BlackBerry (NASDAQ:BBRY) is launching a series of projects under the heading of "Project Ion" and aims to use its expertise in data security to get enterprises to uses its platform to connect devices as part of the Internet of Things.
Project Ion relies on a cloud back-end infrastructure and BlackBerry's QNX software to let devices send information to the cloud. QNX software already runs a large chunk of in-car infotainment systems and now BlackBerry is extending that to all manner of connected machines and sensors.
The platform uses BlackBerry's secure enterprise mobility management tools and the company said it aims to "securely manage data from millions" of devices. The company also hopes to serve as a broker between developers, carriers and device makers. BlackBerry said it joined the Industrial Internet Consortium, which was launched in late March by AT&T (NYSE: T) Cisco Systems, General Electric, IBM and Intel with the goal of creating IoT standards. BlackBerry is also working with the Application Developers Alliance on the project.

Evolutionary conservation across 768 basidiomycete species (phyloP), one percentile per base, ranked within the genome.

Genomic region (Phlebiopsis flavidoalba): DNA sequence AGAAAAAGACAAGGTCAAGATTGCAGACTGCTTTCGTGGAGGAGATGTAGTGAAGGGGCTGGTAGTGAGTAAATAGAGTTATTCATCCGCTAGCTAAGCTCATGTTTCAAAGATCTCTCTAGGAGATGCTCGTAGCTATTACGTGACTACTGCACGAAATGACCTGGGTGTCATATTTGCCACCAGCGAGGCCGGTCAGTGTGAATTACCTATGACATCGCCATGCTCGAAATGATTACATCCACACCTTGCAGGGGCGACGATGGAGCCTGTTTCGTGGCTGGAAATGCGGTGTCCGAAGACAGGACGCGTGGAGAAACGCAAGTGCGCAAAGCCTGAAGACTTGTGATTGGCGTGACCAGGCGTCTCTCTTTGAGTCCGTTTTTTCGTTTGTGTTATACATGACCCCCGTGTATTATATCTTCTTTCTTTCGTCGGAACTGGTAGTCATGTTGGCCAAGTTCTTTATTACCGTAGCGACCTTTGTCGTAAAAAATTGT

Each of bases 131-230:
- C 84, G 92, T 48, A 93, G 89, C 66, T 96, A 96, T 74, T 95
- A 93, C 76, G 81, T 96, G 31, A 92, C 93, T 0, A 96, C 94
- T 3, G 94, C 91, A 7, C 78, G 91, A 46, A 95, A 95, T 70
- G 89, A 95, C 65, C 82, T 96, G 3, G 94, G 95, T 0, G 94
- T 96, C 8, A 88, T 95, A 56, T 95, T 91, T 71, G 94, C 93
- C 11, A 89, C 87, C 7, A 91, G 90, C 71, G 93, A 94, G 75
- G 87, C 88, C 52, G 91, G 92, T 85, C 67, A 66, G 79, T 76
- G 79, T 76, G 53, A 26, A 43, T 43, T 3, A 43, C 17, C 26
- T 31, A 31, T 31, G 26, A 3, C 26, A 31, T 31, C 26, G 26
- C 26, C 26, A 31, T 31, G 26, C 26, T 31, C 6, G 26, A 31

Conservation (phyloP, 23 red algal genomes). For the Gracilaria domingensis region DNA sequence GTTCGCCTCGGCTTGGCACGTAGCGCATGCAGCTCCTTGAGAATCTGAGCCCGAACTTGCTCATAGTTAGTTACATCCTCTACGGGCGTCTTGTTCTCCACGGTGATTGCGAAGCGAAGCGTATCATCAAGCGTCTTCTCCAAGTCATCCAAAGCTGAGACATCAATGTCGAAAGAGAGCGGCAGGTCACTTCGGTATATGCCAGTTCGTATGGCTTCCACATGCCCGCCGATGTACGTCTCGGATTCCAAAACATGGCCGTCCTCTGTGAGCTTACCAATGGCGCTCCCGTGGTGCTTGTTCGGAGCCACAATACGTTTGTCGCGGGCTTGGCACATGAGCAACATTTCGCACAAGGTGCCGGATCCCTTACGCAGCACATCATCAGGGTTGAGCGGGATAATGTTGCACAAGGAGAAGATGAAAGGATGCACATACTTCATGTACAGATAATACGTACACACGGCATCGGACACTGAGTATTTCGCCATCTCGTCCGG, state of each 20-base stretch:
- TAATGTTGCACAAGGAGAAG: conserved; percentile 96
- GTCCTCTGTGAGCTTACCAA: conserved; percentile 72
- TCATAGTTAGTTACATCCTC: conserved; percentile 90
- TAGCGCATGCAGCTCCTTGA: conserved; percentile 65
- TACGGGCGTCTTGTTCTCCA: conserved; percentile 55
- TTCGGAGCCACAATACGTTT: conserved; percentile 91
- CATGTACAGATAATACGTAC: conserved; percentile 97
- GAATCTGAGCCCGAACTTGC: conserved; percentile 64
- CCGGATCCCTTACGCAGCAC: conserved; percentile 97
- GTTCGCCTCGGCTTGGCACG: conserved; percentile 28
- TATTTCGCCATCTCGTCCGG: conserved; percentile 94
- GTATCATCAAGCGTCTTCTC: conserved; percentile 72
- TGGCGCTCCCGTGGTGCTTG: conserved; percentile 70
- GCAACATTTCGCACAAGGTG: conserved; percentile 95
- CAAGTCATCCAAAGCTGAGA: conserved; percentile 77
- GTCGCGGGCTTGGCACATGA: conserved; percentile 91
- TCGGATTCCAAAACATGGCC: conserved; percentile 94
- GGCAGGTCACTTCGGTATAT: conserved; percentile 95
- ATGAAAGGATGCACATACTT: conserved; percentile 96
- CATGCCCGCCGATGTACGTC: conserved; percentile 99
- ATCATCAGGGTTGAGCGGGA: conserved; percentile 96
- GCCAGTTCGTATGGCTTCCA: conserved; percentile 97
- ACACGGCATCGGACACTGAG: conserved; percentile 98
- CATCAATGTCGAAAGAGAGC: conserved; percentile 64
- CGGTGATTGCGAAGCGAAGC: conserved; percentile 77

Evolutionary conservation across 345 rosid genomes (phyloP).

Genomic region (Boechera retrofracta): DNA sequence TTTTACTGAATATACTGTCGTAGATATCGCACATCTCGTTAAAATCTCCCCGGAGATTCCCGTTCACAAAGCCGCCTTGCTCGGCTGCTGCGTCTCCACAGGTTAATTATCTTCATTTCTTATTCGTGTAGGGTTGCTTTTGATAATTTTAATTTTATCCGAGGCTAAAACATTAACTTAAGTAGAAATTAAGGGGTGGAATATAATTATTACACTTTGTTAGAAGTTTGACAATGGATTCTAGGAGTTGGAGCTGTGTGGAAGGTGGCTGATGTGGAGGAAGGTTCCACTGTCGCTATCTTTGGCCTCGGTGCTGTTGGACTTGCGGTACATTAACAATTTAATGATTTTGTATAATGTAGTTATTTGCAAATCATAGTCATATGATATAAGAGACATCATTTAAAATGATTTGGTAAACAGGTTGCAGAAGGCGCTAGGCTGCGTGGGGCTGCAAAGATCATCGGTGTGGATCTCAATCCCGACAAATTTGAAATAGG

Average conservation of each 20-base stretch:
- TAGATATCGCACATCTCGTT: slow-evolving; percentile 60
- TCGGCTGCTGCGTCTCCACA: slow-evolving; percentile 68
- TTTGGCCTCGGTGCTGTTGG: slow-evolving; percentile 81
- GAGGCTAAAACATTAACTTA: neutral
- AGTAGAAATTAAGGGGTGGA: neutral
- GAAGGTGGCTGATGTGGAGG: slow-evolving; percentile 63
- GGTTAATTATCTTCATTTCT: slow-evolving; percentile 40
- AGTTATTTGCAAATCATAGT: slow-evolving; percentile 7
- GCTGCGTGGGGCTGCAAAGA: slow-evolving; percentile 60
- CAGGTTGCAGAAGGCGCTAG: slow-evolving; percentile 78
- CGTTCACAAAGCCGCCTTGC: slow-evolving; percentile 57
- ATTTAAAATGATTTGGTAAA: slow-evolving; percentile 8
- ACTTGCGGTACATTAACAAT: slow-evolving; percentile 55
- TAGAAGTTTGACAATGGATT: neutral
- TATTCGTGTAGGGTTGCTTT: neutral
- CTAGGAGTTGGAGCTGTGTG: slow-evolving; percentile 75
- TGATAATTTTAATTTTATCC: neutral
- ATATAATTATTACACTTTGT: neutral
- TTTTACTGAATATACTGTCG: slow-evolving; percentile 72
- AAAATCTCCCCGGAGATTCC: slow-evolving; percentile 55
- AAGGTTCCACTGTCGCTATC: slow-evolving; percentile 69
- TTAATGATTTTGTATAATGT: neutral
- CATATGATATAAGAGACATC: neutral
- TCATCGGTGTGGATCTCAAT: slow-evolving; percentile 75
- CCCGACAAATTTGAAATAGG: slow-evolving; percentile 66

Alec Saunders, vice president of QNX's could efforts, told GigaOM that the company has "stolen liberally from open source software in computing and networking that has been going on in the last couple of years. Many of them didn't exist in the form we are using them in, 18 months ago."
BlackBerry is using the database software Cassandra to handle all of the data that will come in from connected devices and aims to standardize the data sources into one format, according to GigaOM. The cloud portion of Project Ion also relies on software from Kafka, Solr and Vert.x.
Saunders announced the project at the O'Reilly Solid Conference and BlackBerry is hoping to get developers to take part in a public beta starting this fall, with the goal of having a formal product launching before the end of February 2015.
BlackBerry thinks its expertise with data security and hardware will give it a leg up over other companies such as Xively and Ayla Networks that are trying to provide cloud infrastructure for connected devices. BlackBerry indicated that healthcare and telematics are two areas where its approach might take off.
The QNX portion of BlackBerry's business has not been much in focus the last few months as CEO John Chen has started his turnaround of the company. More attention has been focused on BlackBerry's struggling devices business, its renewed focus on enterprise services and mobility management and its BlackBerry Messenger service. However, QNX is clearly a pillar of the company's strategy going forward.